Sunday, 9 August 2009

Hot Days On Patch. 1

??? Moth
Greenbottle

Ruddy Darter


Peacock Butterfly



Small Tortoiseshell




Meadow Brown





Canadian Goldenrod






5th Aug. Well ok, not hot bird wise, but hot none the less. I had noticed numbers of butterfly passing the windows this morning and I found that the attraction was the Butterfly Bush Buddleja davidii in a neighbour’s front garden. I was tempted to get my binoculars on the bush to pick them out, but thought better of it. I decided to take a walk along the wagon way instead. I was initially disappointed, but things soon picked up.

Birds are few and far between on patch at the moment, and have been throughout the previous month which has focussed my attention on the insects. On reaching the farm I did find numbers of Swallow and House Martins hunting over the field and the first few of many Goldfinches to be seen today, feeding on the thistle seeds. Summer is not the time for birds on this particular walk. I was drawn to some Dyers Greenweed Geista tinctoria (I think!) on the side of the track and later a patch of a very attractive plant which was attracting many insects. On later checking I found this to be Canadian Goldenrod Solidago canadensis. I also began to notice just how many people have Butterfly Bushes in their gardens!

Small White Butterflies had been with me the length of the walk and when I came to the small open grassland area I began to find Green Veined White, Small Tortoiseshell (numbers), Peacock (numbers), a single Red Admiral, Meadow Brown and the odd Small Skipper which seem to be coming to the end of their flight period. Moving along it was a pleasant surprise to find the road between Killingworth and Backworth closed as repair work is being carried out on the bridge. It’s amazing what a difference this makes to the walk. I do remember when this road was a quiet country road, but no longer, so I’ll be happy if it stays closed for sometime. I found a single Painted Lady Butterfly as I crossed to the continuation of the waggonway as I made in the direction of Holystone. Now that there are crops in the fields birding was restricted. I had earlier heard the occasional huit huit of Chiffchaff and now found and heard Wrens, Linnets and Yellowhammers. I disturned a flock of 50/60 Goldfinch, which apart from two birds had been hidden within the hedgerow. Again these birds had been busy on the thistles. Apart from this there was only the corvids, pigeons and gulls. Numbers of Small Tortoiseshell, Peacock and Meadow Brown Butterflies continued to appear.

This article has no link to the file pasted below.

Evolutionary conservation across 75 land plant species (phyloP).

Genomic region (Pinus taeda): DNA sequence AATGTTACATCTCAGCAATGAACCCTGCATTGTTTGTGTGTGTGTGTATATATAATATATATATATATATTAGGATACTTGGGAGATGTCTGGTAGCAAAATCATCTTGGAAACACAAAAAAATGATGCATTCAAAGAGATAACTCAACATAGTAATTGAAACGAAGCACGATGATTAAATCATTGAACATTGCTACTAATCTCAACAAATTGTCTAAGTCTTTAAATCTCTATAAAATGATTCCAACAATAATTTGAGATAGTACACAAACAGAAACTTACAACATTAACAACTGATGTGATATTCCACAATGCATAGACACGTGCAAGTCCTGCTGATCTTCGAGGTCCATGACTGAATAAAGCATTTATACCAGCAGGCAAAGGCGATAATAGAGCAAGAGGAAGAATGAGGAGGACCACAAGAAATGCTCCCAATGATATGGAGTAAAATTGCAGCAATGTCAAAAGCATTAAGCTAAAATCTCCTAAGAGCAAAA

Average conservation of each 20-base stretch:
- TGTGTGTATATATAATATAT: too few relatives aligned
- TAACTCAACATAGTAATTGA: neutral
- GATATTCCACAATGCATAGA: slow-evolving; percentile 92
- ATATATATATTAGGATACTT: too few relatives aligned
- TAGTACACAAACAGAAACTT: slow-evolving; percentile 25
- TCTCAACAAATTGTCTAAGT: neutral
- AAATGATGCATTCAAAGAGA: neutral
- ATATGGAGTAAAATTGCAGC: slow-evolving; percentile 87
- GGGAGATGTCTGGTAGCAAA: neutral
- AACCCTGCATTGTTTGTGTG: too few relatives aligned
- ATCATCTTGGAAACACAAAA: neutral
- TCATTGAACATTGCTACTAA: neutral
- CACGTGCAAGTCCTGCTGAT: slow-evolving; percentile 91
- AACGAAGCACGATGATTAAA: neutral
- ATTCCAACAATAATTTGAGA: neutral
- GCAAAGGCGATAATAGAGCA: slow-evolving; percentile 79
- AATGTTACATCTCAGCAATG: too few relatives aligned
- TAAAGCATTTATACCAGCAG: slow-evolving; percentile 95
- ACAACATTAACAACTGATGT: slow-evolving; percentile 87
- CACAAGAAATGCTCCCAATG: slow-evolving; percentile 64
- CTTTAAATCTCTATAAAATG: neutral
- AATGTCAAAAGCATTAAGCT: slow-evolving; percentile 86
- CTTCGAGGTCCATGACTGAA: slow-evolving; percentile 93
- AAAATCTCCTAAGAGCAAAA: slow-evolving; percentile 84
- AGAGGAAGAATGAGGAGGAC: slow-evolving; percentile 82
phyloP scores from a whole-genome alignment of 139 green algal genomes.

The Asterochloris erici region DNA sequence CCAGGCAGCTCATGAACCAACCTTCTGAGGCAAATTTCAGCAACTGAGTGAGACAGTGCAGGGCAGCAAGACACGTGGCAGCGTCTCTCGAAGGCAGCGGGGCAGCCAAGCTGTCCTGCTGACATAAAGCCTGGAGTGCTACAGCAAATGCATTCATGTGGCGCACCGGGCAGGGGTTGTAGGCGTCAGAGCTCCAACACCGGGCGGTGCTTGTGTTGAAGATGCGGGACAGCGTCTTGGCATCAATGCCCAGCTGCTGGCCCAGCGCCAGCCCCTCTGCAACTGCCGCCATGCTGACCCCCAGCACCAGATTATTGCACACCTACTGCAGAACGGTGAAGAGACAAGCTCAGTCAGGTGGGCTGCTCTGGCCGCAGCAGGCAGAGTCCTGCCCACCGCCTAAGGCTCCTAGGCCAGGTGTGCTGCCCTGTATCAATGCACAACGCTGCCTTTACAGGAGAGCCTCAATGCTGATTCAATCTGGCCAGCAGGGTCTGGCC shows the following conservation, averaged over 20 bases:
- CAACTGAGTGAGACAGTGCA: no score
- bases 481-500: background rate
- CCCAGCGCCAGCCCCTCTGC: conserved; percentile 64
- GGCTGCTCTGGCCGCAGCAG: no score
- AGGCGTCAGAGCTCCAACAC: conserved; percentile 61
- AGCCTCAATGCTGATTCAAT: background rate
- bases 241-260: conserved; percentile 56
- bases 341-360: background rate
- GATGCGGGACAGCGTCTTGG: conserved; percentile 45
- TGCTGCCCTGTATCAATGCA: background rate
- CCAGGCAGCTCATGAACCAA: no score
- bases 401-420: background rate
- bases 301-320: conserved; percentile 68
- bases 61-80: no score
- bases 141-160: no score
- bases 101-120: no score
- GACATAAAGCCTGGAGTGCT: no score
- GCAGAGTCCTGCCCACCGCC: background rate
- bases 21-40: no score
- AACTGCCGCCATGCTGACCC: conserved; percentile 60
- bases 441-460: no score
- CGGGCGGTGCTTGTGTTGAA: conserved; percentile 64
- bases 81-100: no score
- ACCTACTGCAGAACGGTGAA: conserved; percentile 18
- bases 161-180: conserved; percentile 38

At the point I turned around to return I found a couple of very flighty Wall Brown Butterflies which proved impossible to photograph. I’d like to think that the edges of the fields which contain many species of wild flower are deliberate policy on the farmer’s behalf. In amongst the assortment I found a large patch of Scarlet Pimpernel Anagallis arvensis which was just coming into flower and lots of Pineappleweed Matricaria discoidea. The later actually being quite attractive when seen in close up.

I had noticed that there was no sign of any Swifts in the area. Walking homeward I caught brief sight of a Sparrowhawk flying into the trees with prey, probably caught in a garden on the estates. It wasn’t long before I heard the calls of Sparrowhawk chicks and probably the female bird. I hung around for a while, but was unable to catch sight of any of the birds which where still calling excitedly as I left for home.

6th Aug. No real chance for birding today but I did take some time out to look at the area where the Sparrowhawks have nested. On approach I caught sight of a Sparrowhawk flying high in the sky above the site. I took the chance to wait and see if the male would fly in with food. There was no action at all, but I was joined by a Ruddy Darter Dragonfly and a rather attractive blowfly, a Greenbottle species of the Lucilia genera. Blowflies I understand are one of the first flies to come into contact with carrion because of their ability to smell this from long distance. It is another one of the insects that is important in the science of forensics. I must read up a bit more about this then order my Butterfly Bush!
I ended the day finding a rather attractive moth in the garden. I suspect this is a common moth. Can anyone I D this for me please?

3 comments:

  1. Thanks. That seems a very apt name. Perhaps this moth lark is easier than I thought! :-) Brian.

    ReplyDelete